AIRCRAFT BUILDING IN BELIZE HAS COME A LONG WAY!
by Ray Auxillou
Light manufacturing of aircraft has come a long way in Belize since colonial days of the former British Honduras. Nowadays, at least three aircraft have been built from scratch to plans in Belize and nobody knows how many ultra light kit built airplanes are flying the skies? The aviation department issues no statistics. With limited range, most homebuilt experimental and ultra light sports aircraft in Belize are more of a hobby than serious flying. Flying is done around the farm, or the Caye, or up in the mountains.
Three aircraft were built of mahogany and ceconite, or polyfiber covering, with Volkswagon engines back some eight years ago. Whatever remains of them are up in the Belizean Mennonite communities, who lead innovation and manufacturing in Belize.
Since then, airplanes of the ultra light category requiring no license requirements in the International arena, have come and gone here in Belize, with visitors who stay here for a year or two, or have retired in Belize. Currently there are ultra light aircraft spraying crops in the Belizean Mennonite farms of Blue Creek and Spanish Lookout. These intrepid Belizean roots Caucasian people descended from Mexican immigrants have constantly taught themselves light manufacturing in many different fields, without the benefit of a University, or College education. They make airplanes, carbon fiber canoes and rebuild diesel engines, or build hydro electric dams to produce electricity. Not bad for a population of Belizeans who mostly only attended a one room primary school house out in the rural countryside, with one teacher.
Other ultra light aircraft exist in Belize, mostly built from kits. You often hear of them over in San Pedro, Ambergris Caye. There is one parked at Central Farm owned reputedly by a man in Chaa Creek who flies for fun in his Rotax engined, fabric triangular wing and aluminum framed TRIKE. Various times we hear of them down in Placentia. Some even have been assembled with amphibious ability. Their safety record is far better than driving a car, or handling a speed boat, or running a grocery shop.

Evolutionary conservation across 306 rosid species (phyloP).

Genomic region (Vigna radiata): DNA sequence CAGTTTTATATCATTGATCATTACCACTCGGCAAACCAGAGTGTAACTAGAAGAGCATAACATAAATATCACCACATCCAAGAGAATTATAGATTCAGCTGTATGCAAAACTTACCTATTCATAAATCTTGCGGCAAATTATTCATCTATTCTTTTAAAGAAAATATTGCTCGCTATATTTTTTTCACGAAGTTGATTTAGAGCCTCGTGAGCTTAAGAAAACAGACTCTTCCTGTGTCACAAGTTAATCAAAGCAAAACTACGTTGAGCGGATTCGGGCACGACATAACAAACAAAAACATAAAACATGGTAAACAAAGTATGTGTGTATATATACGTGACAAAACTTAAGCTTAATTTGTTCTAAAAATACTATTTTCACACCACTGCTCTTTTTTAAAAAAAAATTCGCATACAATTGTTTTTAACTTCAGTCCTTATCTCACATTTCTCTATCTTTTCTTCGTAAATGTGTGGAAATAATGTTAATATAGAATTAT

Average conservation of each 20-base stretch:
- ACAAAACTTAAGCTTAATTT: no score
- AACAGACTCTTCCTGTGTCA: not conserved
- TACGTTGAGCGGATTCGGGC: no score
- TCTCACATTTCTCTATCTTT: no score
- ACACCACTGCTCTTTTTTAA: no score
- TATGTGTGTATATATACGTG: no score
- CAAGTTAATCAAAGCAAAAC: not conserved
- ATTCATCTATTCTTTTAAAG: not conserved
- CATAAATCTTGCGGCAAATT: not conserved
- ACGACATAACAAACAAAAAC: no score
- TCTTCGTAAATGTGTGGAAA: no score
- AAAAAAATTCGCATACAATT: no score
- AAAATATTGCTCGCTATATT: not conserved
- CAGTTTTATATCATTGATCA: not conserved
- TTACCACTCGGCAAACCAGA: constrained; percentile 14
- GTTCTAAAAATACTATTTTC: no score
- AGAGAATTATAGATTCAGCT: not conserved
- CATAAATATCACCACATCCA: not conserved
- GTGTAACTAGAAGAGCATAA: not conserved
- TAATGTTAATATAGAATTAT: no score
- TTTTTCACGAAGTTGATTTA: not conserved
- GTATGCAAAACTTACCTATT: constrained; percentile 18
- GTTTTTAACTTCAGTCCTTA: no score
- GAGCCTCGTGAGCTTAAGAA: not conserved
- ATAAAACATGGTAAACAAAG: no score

This is an enormous change and improvement in Belize since colonial days, when the British CARICOM aviation inspector refused me permission to build an aircraft on Caye Caulker. He was an Englishman and in those days the English were protecting their own light manufacturing aircraft export industries to the colonies. There was a time, of a story in the newspaper of some young Belizean decades ago, who was actually arrested by overzealous provincial ignorant bureaucrats in the civil service, for trying to fly his own homebuilt experimental airplane powered by a motorcycle engine. I'll never forget that oppressive stupidity, such an event expressed, in defeating the purpose of building the nation of Belize. Today it is different. Ultra light airplanes are all over the place. Perhaps not in the dozens, because they tend to come and go with visiting owners, or tourists. But they are here and the beauty of most experimental homebuilt aircraft under 1800 lbs gross weight, as ultra lights, they are not required to be licensed in most countries, including Belize. This frees the innovative inventive spirit of humans. From such small beginnings, we can easily build a commercial ISLANDER twin engine aircraft now in this country imported from the UK, if one had the money and the mind. No longer is such technology any mystery to interested Belizeans.
Santa Elena Public Library out in the Cayo District even has a growing collection of Sports Aviation Experimental magazines, for interested airplane kit builders. One day, as internet providers start putting up the hundreds of relay antennas needed to bring internet to the rural homes in hills and valleys of Belize, there will be much more light manufacturing industry like this as rural entrepreneurs are able to research today's wealth of ideas and instructions from around the world for all manner of things. This new generation of my grandchildren will have wonderful new opportunites to build new businesses, that once were the sole perogative of the major industrialized nations.